By Erin Jones, Wealth Advisor
Benjamin Franklin once said, “Nothing can be said to be certain, except death and taxes.”
And, he was right – but I think we’d all appreciate more time before both. If you’re reading this, good news, you’re alive. Try to make the best out of this life, even through these uncertain times. But for the tax situation – well, we do have more time now.
The Internal Revenue Service announced some changes that will impact tax-filers in response to the COVID-19 pandemic.
These changes include filing and payment extensions, a later deadline to make a contribution to your Individual Retirement Accounts, and temporary elimination of the Required Minimum Distribution requirement.
Check below to see if you are impacted by these CARES Act tax changes and how you may be able to take advantage of the opportunities available.
Filing and Payment Extension Deadlines
The IRS has extended the 2019 tax filing deadline to July 15 (normally April 15) in a historic response to the current pandemic.
This extension will likely benefit those who have to pay the most, but it does provide everyone the opportunity to delay filing.
However, if you normally receive a tax refund, the IRS is urging taxpayers to file as soon as possible. According to the IRS most tax refunds are still being issued in about 21 days.
For taxpayers that pay quarterly estimates, the first quarter payment that’s typically due April 15 has been extended to July 15. Please note, as of right now, the second quarter payment is still due on June 15 – making your second quarter payment due before the first quarter.
The new tax deadline also aligns with the extension to make a 2019 contribution to your Individual Retirement Accounts and Health Savings Accounts.
With the current economic environment and “stay at home” safety measures, income and cash flows may be affected. The extension will ideally allow you enough time to recover your budget and savings and stay on track for retirement.
The 2019 and 2020 contribution limits to a Traditional or Roth IRA are $6,000 per year and an additional catch-up of $1,000 if you are age 50 or older.
The HSA contribution limit for both tax years is $3,550 and $7,100 for a family. In addition, to these limits, participants who are age 55 or older can contribute an additional $1,000 as a catch-up.
For contribution limits and information for employer-sponsored plans or self-directed plans for business owners, contact your Cultivate Wealth advisor.
Retirement Relief for 2020
In the words of Warren Buffett, “Be fearful when others are greedy. Be greedy when others are fearful.”
This oversimplification is to say that the objective of investing is to buy low and sell high.
In the case of Required Minimum Distributions (RMDs) from retirement plans for those age 70½ or older as of December 31, 2019, the last thing many retirees want to do is take an RMD when they may not need that additional cash flow.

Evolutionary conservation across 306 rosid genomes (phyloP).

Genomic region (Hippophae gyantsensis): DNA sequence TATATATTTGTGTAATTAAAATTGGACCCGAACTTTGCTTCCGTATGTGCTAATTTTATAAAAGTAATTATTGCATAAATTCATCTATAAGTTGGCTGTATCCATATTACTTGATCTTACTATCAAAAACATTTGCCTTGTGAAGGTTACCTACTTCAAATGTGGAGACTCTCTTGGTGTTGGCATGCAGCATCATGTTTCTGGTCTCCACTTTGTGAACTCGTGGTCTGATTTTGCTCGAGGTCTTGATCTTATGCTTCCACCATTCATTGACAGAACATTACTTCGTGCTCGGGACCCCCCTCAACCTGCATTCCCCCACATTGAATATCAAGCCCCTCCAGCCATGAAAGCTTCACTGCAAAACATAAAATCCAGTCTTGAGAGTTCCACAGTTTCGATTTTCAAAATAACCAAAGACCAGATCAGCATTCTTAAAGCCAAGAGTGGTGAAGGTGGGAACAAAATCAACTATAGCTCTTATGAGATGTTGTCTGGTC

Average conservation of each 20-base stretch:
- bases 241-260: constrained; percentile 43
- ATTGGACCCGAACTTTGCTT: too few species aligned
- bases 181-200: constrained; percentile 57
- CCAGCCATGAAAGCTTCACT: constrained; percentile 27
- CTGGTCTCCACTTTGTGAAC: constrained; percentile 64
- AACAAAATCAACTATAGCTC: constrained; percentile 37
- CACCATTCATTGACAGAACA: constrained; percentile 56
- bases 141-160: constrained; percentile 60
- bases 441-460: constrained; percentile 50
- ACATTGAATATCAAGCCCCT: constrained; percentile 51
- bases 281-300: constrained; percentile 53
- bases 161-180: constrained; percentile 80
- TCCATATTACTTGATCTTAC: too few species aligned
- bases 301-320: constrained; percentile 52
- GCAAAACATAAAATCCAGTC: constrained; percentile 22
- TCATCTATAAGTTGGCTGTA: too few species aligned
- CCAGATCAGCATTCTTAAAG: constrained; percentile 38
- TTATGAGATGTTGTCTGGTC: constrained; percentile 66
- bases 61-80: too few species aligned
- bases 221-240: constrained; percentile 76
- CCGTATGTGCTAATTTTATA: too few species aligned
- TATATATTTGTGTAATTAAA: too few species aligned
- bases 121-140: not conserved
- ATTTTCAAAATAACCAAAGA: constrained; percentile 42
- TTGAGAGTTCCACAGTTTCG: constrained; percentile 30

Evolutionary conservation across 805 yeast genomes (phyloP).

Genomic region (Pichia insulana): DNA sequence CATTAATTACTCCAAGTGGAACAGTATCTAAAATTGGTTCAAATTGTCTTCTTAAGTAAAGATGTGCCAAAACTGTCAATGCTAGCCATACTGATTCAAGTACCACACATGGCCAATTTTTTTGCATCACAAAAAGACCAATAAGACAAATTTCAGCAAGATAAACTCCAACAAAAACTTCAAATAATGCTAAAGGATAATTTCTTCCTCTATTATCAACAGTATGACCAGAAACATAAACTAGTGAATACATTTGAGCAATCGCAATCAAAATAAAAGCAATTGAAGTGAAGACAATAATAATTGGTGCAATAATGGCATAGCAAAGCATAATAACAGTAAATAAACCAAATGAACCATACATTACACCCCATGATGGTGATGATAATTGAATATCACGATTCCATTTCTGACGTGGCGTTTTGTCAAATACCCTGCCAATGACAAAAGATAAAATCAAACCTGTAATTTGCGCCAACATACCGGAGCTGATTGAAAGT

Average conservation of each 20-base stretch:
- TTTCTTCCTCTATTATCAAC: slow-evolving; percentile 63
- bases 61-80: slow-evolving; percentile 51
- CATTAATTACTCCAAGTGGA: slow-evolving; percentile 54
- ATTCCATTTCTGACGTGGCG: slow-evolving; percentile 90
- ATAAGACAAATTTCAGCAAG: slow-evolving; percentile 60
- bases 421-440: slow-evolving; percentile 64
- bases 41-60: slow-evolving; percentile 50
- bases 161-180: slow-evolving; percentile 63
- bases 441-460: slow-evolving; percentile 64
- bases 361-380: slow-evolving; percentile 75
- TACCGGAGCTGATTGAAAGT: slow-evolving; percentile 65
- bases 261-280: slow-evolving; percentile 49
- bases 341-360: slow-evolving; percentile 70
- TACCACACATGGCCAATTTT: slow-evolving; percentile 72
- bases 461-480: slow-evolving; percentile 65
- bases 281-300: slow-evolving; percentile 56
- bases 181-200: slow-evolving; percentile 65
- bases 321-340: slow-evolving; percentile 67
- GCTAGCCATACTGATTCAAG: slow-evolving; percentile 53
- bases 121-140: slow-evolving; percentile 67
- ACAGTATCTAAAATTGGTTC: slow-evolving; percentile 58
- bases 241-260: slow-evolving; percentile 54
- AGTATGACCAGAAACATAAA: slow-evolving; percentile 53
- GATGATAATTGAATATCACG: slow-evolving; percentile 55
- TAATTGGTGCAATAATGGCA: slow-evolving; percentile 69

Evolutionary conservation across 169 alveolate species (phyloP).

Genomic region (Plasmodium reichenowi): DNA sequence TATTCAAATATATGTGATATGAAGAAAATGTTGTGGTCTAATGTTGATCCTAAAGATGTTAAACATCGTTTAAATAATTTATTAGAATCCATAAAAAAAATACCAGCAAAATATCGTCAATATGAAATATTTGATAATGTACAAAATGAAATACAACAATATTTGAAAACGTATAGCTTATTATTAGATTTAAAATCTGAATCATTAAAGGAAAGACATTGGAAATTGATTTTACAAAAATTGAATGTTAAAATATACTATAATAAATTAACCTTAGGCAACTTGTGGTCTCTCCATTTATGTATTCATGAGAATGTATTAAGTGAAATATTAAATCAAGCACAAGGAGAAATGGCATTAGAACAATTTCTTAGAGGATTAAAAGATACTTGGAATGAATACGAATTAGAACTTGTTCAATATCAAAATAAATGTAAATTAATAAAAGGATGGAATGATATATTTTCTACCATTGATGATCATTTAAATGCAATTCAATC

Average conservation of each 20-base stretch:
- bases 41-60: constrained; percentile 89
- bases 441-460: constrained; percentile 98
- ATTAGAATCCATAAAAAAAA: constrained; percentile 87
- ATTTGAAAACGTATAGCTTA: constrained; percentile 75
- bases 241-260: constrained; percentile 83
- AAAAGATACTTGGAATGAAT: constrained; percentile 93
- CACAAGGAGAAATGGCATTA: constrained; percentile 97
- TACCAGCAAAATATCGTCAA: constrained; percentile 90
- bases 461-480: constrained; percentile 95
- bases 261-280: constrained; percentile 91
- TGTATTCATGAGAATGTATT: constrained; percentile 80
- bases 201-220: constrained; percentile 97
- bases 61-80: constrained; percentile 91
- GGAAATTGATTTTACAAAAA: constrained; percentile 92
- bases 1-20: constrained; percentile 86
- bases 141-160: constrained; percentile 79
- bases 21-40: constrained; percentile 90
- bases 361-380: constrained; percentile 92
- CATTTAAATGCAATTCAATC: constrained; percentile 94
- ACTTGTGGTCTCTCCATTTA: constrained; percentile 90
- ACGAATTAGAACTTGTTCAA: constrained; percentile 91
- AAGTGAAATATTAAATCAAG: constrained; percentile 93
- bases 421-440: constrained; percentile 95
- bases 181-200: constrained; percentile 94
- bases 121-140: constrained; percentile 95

For the 2020 tax year only, the IRS – through the CARES Act – is allowing the required withdrawal to simply be skipped. This also applies to RMDs on inherited retirement accounts as well for the 2020 year.
As financial advisors, we encourage clients to stay the course of their financial plan and continue to earmark their retirement accounts for retirement. However, during this unprecedented emergency, there is additional tax relief in the event that cash flows are reduced and begin to heavily impact you and your family.
The CARES Act will allow for penalty-free distributions, up to $100,000, from your retirement account.
Normally, a distribution prior to age 59½ carries a 10% tax penalty, which will be waived for the 2020 tax year. However, income taxes will still be owed on the distribution, but that tax will automatically be spread out over the next three years to reduce the economic impact.
Quarterly and monthly statements will be arriving soon to your inbox.
First quarter 2020 market performance for the Dow has been the worst in history – which provides an opportunity for your financial plan.
If your goal is to maximize your legacy and reduce the tax burden of your heirs, it may be a good time to convert your Traditional IRA to a Roth IRA. What does this mean?
If at the beginning of the year, your Traditional IRA was worth $250,000 and you were considering converting it to a Roth IRA, you would owe income taxes on $250,000.
Hypothetically, if that same portfolio is now worth $200,000 and your goals of a Roth conversion have not changed, you can still convert the whole amount, but you would now owe taxes on $200,000.
The new Roth IRA can be reinvested the way it was before, aligning with your risk tolerance and goals, and ultimately, have the opportunity to recover those losses from first quarter 2020 while owing less in taxes due to the conversion. Upon your passing, your heirs will inherit the Roth as an income tax-free benefit.
If you are ready to take advantage of some of the CARES Act tax changes or need more information on how they may impact your portfolio, reach out to an advisor today.